Before anyone had made a single film, Thomas Edison (1847–1931) decreed in 1888 that the phonograph and the motion picture would come together. Early attempts, such as Cameraphone (c. 1908–1909) and Britain's Cinephone (c. 1910–1913), recorded voice in playback to the image. Edison's own Kinetophone in 1913 applied mechanical amplification to a recording horn to place it out of camera range. This enabled sound (recorded on a phonograph) and picture to be recorded at the same time, but sync was dependent upon the operator's ability to advance or retard the picture, and the sound was described as "screeching."
As phonograph-based systems came and went, the possibility that sound waves might be photographed alongside the images, always in "sync," gained strength in the laboratory. Sound would have to be converted to electricity and electricity converted to light, modulated as it struck the photosensitive emulsion. The prior discovery that the electrical resistance of selenium varied in proportion to light shone on it suggested that audio information on film could be recovered with a light beam and photoelectric cell. Eugène Lauste (1856–1935) in 1910 combined sound and picture on the same strip of film but lacked the resources to commercialize his inventions.
The person most responsible for sound-on-film was the independent inventor Theodore Case (1889–1944). Joined by Earl Sponable (1895–1977) in 1916, he worked with combinations of rare earths and inert gases to produce a glow tube called the Aeo Light. Light impulses were concentrated through a slit onto film and registered as lines of black or gray. Case's system was exploited by audio pioneer Lee de Forest under the name Phonofilm in 1923. Phonofilm shorts, produced mainly in 1923 and 1924, included big-name vaudeville acts and Max Fleischer's (1883–1972) musical cartoons. Phonofilm, which solved problems of sync and employed electronic amplification, seemed to have everything going for it. Against it were lack of interest from the industry, visual dullness, less than perfect reproduction, and de Forest's legal and financial difficulties.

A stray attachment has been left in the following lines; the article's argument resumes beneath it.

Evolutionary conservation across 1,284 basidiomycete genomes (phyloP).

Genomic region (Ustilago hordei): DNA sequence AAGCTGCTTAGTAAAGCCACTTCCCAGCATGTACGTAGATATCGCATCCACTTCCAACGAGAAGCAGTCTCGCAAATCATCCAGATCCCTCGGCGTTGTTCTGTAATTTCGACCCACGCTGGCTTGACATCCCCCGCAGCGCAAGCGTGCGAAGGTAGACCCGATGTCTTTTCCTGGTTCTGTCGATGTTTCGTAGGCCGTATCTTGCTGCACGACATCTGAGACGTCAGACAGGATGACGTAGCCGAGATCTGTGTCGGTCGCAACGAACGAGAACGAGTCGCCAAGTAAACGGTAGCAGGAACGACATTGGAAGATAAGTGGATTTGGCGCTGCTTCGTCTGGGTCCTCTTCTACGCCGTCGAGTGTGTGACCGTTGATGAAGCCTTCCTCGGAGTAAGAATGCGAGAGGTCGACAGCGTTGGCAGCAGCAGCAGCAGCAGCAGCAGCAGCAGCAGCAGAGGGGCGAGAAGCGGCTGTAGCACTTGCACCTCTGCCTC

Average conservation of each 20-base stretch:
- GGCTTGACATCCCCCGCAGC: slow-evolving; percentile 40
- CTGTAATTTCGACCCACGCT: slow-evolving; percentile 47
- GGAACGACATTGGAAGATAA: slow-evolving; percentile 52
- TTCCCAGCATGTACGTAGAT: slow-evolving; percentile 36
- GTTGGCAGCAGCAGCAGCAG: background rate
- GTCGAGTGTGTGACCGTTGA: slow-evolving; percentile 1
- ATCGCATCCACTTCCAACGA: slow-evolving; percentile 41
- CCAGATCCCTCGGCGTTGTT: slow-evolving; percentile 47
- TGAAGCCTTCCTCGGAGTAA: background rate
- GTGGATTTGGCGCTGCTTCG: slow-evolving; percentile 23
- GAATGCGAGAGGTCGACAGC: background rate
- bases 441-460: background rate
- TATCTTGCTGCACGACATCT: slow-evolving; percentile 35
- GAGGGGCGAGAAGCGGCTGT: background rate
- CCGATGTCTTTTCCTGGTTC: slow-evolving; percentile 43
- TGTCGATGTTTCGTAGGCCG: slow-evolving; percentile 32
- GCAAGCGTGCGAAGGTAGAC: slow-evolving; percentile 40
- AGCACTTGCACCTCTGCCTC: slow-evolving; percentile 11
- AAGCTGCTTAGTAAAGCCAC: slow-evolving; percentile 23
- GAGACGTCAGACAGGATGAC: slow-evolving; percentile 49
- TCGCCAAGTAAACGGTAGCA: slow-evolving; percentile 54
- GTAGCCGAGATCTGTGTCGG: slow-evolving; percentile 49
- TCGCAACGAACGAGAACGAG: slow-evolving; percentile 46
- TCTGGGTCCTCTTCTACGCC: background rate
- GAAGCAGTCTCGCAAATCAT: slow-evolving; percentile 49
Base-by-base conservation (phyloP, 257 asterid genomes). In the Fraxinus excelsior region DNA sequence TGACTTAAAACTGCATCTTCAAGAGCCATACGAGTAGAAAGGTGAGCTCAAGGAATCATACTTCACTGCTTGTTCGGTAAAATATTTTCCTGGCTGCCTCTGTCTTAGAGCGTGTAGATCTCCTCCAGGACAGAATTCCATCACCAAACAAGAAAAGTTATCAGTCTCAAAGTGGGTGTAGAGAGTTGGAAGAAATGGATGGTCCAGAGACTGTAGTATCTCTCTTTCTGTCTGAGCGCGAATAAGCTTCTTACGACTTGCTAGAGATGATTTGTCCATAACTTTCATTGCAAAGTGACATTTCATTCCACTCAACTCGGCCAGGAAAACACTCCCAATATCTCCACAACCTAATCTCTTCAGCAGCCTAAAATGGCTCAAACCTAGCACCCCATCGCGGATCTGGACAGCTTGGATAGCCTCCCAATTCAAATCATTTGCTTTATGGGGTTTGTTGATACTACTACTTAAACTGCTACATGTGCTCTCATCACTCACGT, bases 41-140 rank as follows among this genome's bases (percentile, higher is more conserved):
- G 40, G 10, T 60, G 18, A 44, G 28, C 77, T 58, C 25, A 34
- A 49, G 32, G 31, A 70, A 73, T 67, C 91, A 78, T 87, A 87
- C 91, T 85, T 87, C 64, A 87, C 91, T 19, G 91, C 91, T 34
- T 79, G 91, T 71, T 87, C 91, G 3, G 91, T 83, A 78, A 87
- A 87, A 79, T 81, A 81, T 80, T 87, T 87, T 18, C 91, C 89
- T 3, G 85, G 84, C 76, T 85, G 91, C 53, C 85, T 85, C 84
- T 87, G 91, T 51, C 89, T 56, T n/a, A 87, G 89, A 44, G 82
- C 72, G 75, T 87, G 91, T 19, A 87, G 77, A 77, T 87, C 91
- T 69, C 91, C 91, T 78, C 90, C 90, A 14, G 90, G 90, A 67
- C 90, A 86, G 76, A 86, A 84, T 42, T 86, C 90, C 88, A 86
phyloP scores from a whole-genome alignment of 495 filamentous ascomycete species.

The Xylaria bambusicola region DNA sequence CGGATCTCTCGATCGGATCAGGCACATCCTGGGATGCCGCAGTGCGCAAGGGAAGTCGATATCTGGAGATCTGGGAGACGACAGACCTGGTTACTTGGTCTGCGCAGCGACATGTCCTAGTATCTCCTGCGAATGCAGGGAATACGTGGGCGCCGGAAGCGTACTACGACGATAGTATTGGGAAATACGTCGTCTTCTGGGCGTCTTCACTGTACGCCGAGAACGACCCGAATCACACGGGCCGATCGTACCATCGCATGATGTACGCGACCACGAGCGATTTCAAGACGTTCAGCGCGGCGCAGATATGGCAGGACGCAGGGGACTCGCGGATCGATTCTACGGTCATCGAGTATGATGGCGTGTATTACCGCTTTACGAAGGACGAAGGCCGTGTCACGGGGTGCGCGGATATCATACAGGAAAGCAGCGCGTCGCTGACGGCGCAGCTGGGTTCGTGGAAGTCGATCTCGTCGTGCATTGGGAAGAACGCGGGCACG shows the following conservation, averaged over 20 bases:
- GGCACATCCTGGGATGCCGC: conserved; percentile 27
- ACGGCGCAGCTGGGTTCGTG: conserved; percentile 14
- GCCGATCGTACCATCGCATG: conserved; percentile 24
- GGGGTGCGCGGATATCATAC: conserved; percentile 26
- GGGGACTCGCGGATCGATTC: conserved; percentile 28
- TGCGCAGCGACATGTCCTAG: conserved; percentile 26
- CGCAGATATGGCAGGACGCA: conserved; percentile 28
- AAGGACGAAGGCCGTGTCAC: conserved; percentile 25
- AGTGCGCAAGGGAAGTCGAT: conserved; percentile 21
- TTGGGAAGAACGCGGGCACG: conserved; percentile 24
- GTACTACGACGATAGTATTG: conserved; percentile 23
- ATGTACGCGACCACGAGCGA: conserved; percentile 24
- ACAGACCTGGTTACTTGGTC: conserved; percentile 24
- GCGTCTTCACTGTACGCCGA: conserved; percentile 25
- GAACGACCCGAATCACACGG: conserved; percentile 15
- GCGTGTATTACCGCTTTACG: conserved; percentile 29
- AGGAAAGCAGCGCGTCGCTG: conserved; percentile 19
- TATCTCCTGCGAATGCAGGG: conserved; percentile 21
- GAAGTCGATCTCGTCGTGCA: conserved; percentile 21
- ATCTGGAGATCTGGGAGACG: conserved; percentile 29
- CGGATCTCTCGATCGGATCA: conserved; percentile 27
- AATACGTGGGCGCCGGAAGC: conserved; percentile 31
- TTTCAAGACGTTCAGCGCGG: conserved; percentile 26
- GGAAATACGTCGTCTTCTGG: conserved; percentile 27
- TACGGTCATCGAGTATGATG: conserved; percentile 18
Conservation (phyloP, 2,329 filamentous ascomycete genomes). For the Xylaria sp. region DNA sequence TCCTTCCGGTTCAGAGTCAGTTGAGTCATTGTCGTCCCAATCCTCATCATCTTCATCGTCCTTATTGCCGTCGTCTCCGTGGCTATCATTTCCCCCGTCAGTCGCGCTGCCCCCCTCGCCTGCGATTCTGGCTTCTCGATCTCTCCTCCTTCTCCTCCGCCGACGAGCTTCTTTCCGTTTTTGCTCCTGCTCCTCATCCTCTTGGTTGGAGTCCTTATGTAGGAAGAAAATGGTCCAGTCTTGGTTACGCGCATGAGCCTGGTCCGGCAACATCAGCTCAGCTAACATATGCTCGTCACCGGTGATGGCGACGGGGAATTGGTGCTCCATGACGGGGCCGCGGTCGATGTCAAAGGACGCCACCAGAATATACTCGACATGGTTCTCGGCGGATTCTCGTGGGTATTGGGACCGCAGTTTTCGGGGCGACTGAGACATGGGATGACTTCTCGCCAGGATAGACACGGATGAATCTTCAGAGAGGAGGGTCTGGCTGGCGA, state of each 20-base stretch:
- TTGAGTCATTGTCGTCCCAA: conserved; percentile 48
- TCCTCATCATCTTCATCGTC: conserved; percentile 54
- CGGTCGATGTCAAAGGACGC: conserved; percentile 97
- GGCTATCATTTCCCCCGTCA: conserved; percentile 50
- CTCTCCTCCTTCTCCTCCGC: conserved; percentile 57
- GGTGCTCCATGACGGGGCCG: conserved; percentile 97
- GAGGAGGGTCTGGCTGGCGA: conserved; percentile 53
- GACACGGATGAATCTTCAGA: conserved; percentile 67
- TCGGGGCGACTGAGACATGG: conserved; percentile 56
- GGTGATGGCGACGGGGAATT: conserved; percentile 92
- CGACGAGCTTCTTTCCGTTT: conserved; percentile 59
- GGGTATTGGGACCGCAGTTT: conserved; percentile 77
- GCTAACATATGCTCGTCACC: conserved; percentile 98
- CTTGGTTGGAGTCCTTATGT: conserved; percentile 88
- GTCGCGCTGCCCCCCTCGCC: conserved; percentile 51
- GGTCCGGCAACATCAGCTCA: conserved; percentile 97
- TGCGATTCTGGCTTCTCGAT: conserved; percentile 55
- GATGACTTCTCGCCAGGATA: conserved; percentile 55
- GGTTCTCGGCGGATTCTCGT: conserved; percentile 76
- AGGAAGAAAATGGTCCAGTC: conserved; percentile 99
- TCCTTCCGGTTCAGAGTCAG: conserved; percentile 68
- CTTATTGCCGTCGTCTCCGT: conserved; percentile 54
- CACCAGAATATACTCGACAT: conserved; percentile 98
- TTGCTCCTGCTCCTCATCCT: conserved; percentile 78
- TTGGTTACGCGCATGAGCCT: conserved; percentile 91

Western Electric, a subsidiary of AT&T, acquired rights in 1912 to de Forest's "Audion," a three-element vacuum tube in which a smaller current regulated a larger current, the basis of electronic amplification. A vacuum tube of its own design went into the amplifiers that made possible coast-to-coast telephone transmission in 1915. As part of a general expansion of non-telephone uses of audio in 1916, Western Electric began work on a condenser microphone with a vacuum tube preamplifier, a crucial advance in sound collection, then limited to acoustic horns or the carbon button telephone mouthpiece. In 1919 a project was initiated for a new type of phonograph turntable and tone arm with implications for sound pictures. The disc had to have a playing time equal to the then-standard 1,000-foot film reel. Silent film nominally operated at sixteen frames per second, but cameras were hand cranked at rates up to twenty-one frames per second and were sped up in projection. Western Electric used tachometers to determine that the average actual projection speed was ninety feet per minute, or twenty-four frames per second. A 1,000-foot reel lasted eleven minutes. A sixteen-inch disc, rotating at 33 1/3 rpm, matched it. Sync was perfected in test films made during 1923. A sound film was produced in 1924. The multiple defects of previous systems demonstrated that in order to solve any of the problems, it was necessary to solve all of them. As the largest corporation in the world, AT&T had there sources to develop a complete package: condenser microphone; microphone mixer; disc recorder; amplifiers for recording and playback; turntable synchronized to the projector by reliable electronic and mechanical connections; and a horn-type speaker.